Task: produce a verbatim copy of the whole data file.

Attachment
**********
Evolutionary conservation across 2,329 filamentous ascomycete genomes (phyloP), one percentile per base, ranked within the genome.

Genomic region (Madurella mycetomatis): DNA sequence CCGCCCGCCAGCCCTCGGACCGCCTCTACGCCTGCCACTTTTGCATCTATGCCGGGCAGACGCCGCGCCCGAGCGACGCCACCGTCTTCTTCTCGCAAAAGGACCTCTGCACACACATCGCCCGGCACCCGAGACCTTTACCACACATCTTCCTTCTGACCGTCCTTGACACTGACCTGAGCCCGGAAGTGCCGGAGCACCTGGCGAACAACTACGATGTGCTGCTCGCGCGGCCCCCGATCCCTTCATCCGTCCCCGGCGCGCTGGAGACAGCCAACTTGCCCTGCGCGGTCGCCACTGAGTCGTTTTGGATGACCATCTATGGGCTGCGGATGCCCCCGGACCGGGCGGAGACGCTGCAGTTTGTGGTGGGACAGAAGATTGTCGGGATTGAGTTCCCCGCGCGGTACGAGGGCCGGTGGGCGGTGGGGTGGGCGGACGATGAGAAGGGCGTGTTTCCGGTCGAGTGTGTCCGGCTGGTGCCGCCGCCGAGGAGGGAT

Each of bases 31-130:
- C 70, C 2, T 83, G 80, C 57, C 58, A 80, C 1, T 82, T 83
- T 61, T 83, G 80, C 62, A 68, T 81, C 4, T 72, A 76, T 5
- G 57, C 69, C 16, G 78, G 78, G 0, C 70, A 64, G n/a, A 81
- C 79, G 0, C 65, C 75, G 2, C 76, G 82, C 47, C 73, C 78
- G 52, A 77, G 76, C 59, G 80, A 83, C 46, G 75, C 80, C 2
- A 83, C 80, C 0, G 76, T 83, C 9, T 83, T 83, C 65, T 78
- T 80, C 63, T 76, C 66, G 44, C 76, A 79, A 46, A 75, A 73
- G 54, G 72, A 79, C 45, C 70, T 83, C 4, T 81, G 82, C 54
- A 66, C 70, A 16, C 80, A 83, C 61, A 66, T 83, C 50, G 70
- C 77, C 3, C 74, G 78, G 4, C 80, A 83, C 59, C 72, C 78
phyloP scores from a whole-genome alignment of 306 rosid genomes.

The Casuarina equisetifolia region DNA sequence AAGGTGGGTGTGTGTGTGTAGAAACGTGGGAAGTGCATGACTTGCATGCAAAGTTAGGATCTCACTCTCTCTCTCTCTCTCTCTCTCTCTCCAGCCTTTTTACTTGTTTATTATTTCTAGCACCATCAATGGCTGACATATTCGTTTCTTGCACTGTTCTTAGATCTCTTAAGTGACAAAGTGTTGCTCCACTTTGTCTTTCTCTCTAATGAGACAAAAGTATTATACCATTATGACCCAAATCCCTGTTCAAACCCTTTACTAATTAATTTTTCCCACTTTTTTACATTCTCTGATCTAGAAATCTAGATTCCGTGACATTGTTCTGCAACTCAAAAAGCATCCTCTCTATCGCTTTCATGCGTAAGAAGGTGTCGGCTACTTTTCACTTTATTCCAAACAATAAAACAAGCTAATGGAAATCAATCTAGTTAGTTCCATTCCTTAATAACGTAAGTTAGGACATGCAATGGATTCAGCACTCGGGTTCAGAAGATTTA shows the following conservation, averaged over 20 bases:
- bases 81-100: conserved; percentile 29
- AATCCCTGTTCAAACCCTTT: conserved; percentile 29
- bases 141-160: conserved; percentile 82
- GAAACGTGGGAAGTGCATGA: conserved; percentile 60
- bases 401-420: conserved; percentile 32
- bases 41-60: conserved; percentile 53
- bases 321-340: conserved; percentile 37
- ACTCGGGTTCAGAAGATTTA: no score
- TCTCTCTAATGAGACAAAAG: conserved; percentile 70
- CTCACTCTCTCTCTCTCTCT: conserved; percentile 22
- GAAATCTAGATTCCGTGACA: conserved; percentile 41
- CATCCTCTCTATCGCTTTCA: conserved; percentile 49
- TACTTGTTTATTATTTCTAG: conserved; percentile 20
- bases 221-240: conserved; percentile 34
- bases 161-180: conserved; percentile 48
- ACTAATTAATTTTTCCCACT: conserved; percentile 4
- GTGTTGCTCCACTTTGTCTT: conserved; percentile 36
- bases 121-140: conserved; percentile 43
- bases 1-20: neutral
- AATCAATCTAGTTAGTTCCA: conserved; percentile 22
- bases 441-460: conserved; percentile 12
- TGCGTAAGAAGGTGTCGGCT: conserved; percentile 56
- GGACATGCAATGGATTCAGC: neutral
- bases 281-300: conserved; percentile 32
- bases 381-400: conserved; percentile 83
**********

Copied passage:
Evolutionary conservation across 2,329 filamentous ascomycete genomes (phyloP), one percentile per base, ranked within the genome.

Genomic region (Madurella mycetomatis): DNA sequence CCGCCCGCCAGCCCTCGGACCGCCTCTACGCCTGCCACTTTTGCATCTATGCCGGGCAGACGCCGCGCCCGAGCGACGCCACCGTCTTCTTCTCGCAAAAGGACCTCTGCACACACATCGCCCGGCACCCGAGACCTTTACCACACATCTTCCTTCTGACCGTCCTTGACACTGACCTGAGCCCGGAAGTGCCGGAGCACCTGGCGAACAACTACGATGTGCTGCTCGCGCGGCCCCCGATCCCTTCATCCGTCCCCGGCGCGCTGGAGACAGCCAACTTGCCCTGCGCGGTCGCCACTGAGTCGTTTTGGATGACCATCTATGGGCTGCGGATGCCCCCGGACCGGGCGGAGACGCTGCAGTTTGTGGTGGGACAGAAGATTGTCGGGATTGAGTTCCCCGCGCGGTACGAGGGCCGGTGGGCGGTGGGGTGGGCGGACGATGAGAAGGGCGTGTTTCCGGTCGAGTGTGTCCGGCTGGTGCCGCCGCCGAGGAGGGAT

Each of bases 31-130:
- C 70, C 2, T 83, G 80, C 57, C 58, A 80, C 1, T 82, T 83
- T 61, T 83, G 80, C 62, A 68, T 81, C 4, T 72, A 76, T 5
- G 57, C 69, C 16, G 78, G 78, G 0, C 70, A 64, G n/a, A 81
- C 79, G 0, C 65, C 75, G 2, C 76, G 82, C 47, C 73, C 78
- G 52, A 77, G 76, C 59, G 80, A 83, C 46, G 75, C 80, C 2
- A 83, C 80, C 0, G 76, T 83, C 9, T 83, T 83, C 65, T 78
- T 80, C 63, T 76, C 66, G 44, C 76, A 79, A 46, A 75, A 73
- G 54, G 72, A 79, C 45, C 70, T 83, C 4, T 81, G 82, C 54
- A 66, C 70, A 16, C 80, A 83, C 61, A 66, T 83, C 50, G 70
- C 77, C 3, C 74, G 78, G 4, C 80, A 83, C 59, C 72, C 78
phyloP scores from a whole-genome alignment of 306 rosid genomes.

The Casuarina equisetifolia region DNA sequence AAGGTGGGTGTGTGTGTGTAGAAACGTGGGAAGTGCATGACTTGCATGCAAAGTTAGGATCTCACTCTCTCTCTCTCTCTCTCTCTCTCTCCAGCCTTTTTACTTGTTTATTATTTCTAGCACCATCAATGGCTGACATATTCGTTTCTTGCACTGTTCTTAGATCTCTTAAGTGACAAAGTGTTGCTCCACTTTGTCTTTCTCTCTAATGAGACAAAAGTATTATACCATTATGACCCAAATCCCTGTTCAAACCCTTTACTAATTAATTTTTCCCACTTTTTTACATTCTCTGATCTAGAAATCTAGATTCCGTGACATTGTTCTGCAACTCAAAAAGCATCCTCTCTATCGCTTTCATGCGTAAGAAGGTGTCGGCTACTTTTCACTTTATTCCAAACAATAAAACAAGCTAATGGAAATCAATCTAGTTAGTTCCATTCCTTAATAACGTAAGTTAGGACATGCAATGGATTCAGCACTCGGGTTCAGAAGATTTA shows the following conservation, averaged over 20 bases:
- bases 81-100: conserved; percentile 29
- AATCCCTGTTCAAACCCTTT: conserved; percentile 29
- bases 141-160: conserved; percentile 82
- GAAACGTGGGAAGTGCATGA: conserved; percentile 60
- bases 401-420: conserved; percentile 32
- bases 41-60: conserved; percentile 53
- bases 321-340: conserved; percentile 37
- ACTCGGGTTCAGAAGATTTA: no score
- TCTCTCTAATGAGACAAAAG: conserved; percentile 70
- CTCACTCTCTCTCTCTCTCT: conserved; percentile 22
- GAAATCTAGATTCCGTGACA: conserved; percentile 41
- CATCCTCTCTATCGCTTTCA: conserved; percentile 49
- TACTTGTTTATTATTTCTAG: conserved; percentile 20
- bases 221-240: conserved; percentile 34
- bases 161-180: conserved; percentile 48
- ACTAATTAATTTTTCCCACT: conserved; percentile 4
- GTGTTGCTCCACTTTGTCTT: conserved; percentile 36
- bases 121-140: conserved; percentile 43
- bases 1-20: neutral
- AATCAATCTAGTTAGTTCCA: conserved; percentile 22
- bases 441-460: conserved; percentile 12
- TGCGTAAGAAGGTGTCGGCT: conserved; percentile 56
- GGACATGCAATGGATTCAGC: neutral
- bases 281-300: conserved; percentile 32
- bases 381-400: conserved; percentile 83